DNC HQ: Housing the Party
What will it take to transform Charlotte into DNC HQ for the 2012 Democratic National Convention? How will the Queen City operate once the transformation is complete? Stay current with our continually updated feature, DNC HQ.
In describing the 2012 Democratic National Convention, some Democratic leaders have called it the most “open” and “accessible” in history.
But that doesn’t mean it’s going to be the most transparent DNC, at least when it comes to disclosing where the construction dollars are going.
The committee’s spokeswoman, Joanne Peters, has declined to provide a breakdown of all of the companies receiving the $7 million-plus in construction dollars for projects like the conversion of Time Warner Cable Arena into a convention venue.
While the DNCC has named some major contract recipients, like Charlotte-based Rodgers — which is heading construction-management for the TWC Arena project — it won’t, for example, say which subcontractors or sub-subcontractors are also getting DNC construction jobs.
That makes it hard to know not only how much in DNC-related contracts is going to Charlotte-area companies, but also how much work has gone to union workers and minority businesses. The DNCC has said it wanted both groups to benefit from DNC contracts.
The terms “open” and “accessible” can be found on the convention’s website and convention materials. The words have become almost a mantra of the DNCC since it was announced that Charlotte would play host to the 2012 convention.
The lack of information about who’s receiving contract is leading some to question how the committee considers this an open and accessible convention.
Stefane Berwald, president of the Metrolina Minority Contractors Association, said she worked closely with the DNCC to set a goal of one-third minority participation in convention construction projects. So far, she said, she hasn’t heard anything from the DNCC about meeting that goal.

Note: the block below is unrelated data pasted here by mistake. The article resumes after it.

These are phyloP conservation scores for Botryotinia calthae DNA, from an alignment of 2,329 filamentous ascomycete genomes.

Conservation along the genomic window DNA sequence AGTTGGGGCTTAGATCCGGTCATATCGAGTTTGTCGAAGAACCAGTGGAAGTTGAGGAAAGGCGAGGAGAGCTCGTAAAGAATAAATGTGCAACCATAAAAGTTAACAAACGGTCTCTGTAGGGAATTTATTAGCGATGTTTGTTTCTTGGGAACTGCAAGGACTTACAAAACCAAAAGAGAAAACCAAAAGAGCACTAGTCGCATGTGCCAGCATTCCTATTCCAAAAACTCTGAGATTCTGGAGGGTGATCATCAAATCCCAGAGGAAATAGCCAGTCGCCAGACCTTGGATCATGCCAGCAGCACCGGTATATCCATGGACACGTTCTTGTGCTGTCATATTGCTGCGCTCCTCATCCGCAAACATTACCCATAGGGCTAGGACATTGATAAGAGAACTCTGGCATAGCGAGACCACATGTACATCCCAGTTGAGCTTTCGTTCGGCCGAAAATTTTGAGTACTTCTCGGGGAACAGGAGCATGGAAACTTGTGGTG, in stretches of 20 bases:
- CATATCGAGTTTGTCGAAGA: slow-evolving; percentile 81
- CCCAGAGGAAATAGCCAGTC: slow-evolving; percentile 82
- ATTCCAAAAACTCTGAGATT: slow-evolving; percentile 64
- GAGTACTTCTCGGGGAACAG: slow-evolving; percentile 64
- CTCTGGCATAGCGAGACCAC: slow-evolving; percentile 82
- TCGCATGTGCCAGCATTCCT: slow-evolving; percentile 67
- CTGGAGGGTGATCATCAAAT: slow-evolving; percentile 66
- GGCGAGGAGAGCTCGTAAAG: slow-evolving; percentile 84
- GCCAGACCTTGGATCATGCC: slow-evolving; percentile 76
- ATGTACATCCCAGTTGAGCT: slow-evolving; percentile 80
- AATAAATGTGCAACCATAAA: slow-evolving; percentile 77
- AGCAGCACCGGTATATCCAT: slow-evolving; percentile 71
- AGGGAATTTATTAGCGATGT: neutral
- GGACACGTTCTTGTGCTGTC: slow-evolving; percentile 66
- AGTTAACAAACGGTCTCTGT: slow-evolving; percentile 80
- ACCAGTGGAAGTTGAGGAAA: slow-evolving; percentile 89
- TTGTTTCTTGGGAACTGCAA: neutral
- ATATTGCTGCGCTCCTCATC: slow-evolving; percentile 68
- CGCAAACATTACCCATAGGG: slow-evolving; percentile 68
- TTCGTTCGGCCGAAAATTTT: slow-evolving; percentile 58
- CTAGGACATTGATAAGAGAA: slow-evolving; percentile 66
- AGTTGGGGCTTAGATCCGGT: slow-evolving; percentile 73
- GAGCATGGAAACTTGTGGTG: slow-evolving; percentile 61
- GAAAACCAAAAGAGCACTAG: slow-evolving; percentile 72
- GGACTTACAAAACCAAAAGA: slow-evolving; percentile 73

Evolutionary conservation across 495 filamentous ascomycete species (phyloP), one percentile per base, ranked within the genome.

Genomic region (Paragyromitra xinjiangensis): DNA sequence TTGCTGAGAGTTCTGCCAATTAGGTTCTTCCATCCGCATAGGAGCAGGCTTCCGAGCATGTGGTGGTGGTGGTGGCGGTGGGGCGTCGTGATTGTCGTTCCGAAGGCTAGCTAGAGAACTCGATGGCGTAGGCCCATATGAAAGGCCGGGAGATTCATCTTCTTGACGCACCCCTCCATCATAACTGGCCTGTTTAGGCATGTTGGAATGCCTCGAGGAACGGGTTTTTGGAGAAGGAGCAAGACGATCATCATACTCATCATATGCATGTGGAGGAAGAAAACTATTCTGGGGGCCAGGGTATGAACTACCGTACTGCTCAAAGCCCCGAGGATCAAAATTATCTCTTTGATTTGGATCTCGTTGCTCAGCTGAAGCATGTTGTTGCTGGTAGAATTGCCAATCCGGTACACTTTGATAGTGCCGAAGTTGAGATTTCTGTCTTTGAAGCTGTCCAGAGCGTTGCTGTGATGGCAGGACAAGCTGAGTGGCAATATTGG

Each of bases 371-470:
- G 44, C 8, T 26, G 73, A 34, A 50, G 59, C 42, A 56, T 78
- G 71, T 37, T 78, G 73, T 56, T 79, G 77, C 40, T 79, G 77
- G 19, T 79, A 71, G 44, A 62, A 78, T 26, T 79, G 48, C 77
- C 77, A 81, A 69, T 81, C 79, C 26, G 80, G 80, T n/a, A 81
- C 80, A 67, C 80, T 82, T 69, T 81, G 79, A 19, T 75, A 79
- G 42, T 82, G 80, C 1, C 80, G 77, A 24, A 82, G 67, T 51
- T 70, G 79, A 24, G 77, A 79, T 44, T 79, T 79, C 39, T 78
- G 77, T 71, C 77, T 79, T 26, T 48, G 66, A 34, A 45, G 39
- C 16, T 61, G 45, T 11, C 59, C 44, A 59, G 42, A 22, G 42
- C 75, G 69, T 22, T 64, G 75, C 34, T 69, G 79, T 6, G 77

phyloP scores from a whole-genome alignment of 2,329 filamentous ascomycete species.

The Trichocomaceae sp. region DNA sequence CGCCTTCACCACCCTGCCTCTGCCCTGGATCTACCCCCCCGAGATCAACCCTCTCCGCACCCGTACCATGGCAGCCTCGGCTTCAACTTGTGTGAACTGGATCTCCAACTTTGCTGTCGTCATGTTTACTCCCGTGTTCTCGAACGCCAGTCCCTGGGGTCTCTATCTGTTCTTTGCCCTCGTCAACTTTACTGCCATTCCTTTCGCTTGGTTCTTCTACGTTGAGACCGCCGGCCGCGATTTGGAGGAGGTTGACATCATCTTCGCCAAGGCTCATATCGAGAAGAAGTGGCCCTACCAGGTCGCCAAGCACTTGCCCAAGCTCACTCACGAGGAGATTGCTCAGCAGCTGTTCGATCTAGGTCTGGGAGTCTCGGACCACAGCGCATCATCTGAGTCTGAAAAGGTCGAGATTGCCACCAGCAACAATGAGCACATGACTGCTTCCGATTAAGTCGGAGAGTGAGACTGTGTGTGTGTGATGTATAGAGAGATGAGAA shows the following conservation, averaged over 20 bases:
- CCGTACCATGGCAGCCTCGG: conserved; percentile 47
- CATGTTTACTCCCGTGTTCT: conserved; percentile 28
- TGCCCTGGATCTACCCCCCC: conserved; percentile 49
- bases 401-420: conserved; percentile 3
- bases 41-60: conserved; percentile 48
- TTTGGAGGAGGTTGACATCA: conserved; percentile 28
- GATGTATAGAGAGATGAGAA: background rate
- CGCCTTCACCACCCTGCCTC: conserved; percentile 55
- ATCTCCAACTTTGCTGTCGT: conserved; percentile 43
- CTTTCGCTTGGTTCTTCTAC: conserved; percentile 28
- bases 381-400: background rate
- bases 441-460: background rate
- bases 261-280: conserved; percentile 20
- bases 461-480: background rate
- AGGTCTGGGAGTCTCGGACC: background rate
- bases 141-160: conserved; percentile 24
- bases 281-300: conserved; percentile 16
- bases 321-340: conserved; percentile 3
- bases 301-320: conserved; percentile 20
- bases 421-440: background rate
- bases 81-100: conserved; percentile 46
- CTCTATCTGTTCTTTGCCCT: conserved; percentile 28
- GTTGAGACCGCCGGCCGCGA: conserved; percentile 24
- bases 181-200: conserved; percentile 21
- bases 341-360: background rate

“They haven’t disclosed any information,” Berwald said. “We’ve requested, on many occasions, the data. We’ve asked them to tell us where they are and share (that information) with the community.
“At the end of the day, we want a successful DNC. But if we don’t know how they’re doing, we can’t help them.”
Berwald said she has been vocal that her organization wants information about the progress that the committee has made on its goals.
“We want more transparency in general,” she said. “If the community made more of an effort, maybe we could get it.”
Berwald said that one of her main concerns is that without more disclosure, the DNCC doesn’t have to prove whether it met its goals.
Peters said the DNCC does not plan to ever disclose a highly detailed breakdown of where the more than $7 million in construction spending went in terms of recipient companies.
The DNCC never claimed it would be transparent when it came to that information, she said, adding that the committee’s goal, instead, was to be the most open and accessible political convention in U.S. history.
The DNCC is providing opportunities for the public to participating in convention events. Some of those are free, like the Labor Day “party” that will be thrown for the city.
Also, those who are unable to attend the DNC will be able to watch video of it on the convention’s website, an unprecedented step, Rep. Debbie Wasserman Schultz said in a Politico article, touting the openness of the convention.
But there’s no openness when it comes to knowing all there is to know about construction spending. Contractors hired to do convention construction work have been told to direct all questions to the DNCC. Rodgers wouldn’t say the amount of construction money it has received for DNC work, nor which firms it’s hired as subcontractors. Instead they provided a reporter with a phone number for a DNC committee representative.
Yet another area in which there’s lack of clarity involves union labor. The convention committee promised to use union labor where available, even though North Carolina is a right-to-work state. But Patrick Semmens, spokesman for the National Right to Work Legal Defense Foundation, said that the DNCC hasn’t exactly been forthcoming with information about union participation.
He said that the foundation has seen strong indications that there has been discrimination against nonunion workers in the case of the 2012 convention. But without being able to get his hands on more information about the contracts, he said, he can’t determine the facts about union involvement in the DNC.
“The people of North Carolina and the country deserve to know if workers are being discriminated against,” Semmens said. “If transparency is a goal they are aspiring to, I think it would be a good idea to disclose some of that information.”
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